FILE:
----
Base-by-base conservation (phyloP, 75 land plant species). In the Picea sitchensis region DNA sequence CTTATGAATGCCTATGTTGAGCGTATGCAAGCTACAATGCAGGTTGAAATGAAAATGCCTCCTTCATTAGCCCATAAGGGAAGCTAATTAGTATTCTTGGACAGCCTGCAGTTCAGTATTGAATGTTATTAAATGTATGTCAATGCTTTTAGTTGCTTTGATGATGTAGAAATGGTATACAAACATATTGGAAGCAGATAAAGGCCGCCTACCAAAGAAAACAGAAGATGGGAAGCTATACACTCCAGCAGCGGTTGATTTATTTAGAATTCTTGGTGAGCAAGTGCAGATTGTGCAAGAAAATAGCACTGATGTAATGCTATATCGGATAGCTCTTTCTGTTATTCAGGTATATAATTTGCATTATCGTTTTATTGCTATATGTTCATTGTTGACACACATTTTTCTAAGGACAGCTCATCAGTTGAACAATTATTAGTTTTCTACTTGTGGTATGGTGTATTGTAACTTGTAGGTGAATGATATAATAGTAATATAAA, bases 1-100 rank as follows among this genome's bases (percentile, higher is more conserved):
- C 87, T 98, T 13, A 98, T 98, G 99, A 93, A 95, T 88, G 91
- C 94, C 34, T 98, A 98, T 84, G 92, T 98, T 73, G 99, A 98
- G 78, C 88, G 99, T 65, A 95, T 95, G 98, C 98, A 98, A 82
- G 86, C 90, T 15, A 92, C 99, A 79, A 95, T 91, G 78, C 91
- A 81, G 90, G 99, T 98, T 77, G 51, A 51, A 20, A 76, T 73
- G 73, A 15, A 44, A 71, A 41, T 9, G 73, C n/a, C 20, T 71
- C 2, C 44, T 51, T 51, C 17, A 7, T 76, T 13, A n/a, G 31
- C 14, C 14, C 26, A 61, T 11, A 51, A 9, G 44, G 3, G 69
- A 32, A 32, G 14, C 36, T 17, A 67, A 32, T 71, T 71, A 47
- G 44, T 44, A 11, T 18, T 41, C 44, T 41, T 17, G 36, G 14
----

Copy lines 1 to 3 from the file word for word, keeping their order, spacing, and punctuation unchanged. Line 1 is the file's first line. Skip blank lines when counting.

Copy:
Base-by-base conservation (phyloP, 75 land plant species). In the Picea sitchensis region DNA sequence CTTATGAATGCCTATGTTGAGCGTATGCAAGCTACAATGCAGGTTGAAATGAAAATGCCTCCTTCATTAGCCCATAAGGGAAGCTAATTAGTATTCTTGGACAGCCTGCAGTTCAGTATTGAATGTTATTAAATGTATGTCAATGCTTTTAGTTGCTTTGATGATGTAGAAATGGTATACAAACATATTGGAAGCAGATAAAGGCCGCCTACCAAAGAAAACAGAAGATGGGAAGCTATACACTCCAGCAGCGGTTGATTTATTTAGAATTCTTGGTGAGCAAGTGCAGATTGTGCAAGAAAATAGCACTGATGTAATGCTATATCGGATAGCTCTTTCTGTTATTCAGGTATATAATTTGCATTATCGTTTTATTGCTATATGTTCATTGTTGACACACATTTTTCTAAGGACAGCTCATCAGTTGAACAATTATTAGTTTTCTACTTGTGGTATGGTGTATTGTAACTTGTAGGTGAATGATATAATAGTAATATAAA, bases 1-100 rank as follows among this genome's bases (percentile, higher is more conserved):
- C 87, T 98, T 13, A 98, T 98, G 99, A 93, A 95, T 88, G 91
- C 94, C 34, T 98, A 98, T 84, G 92, T 98, T 73, G 99, A 98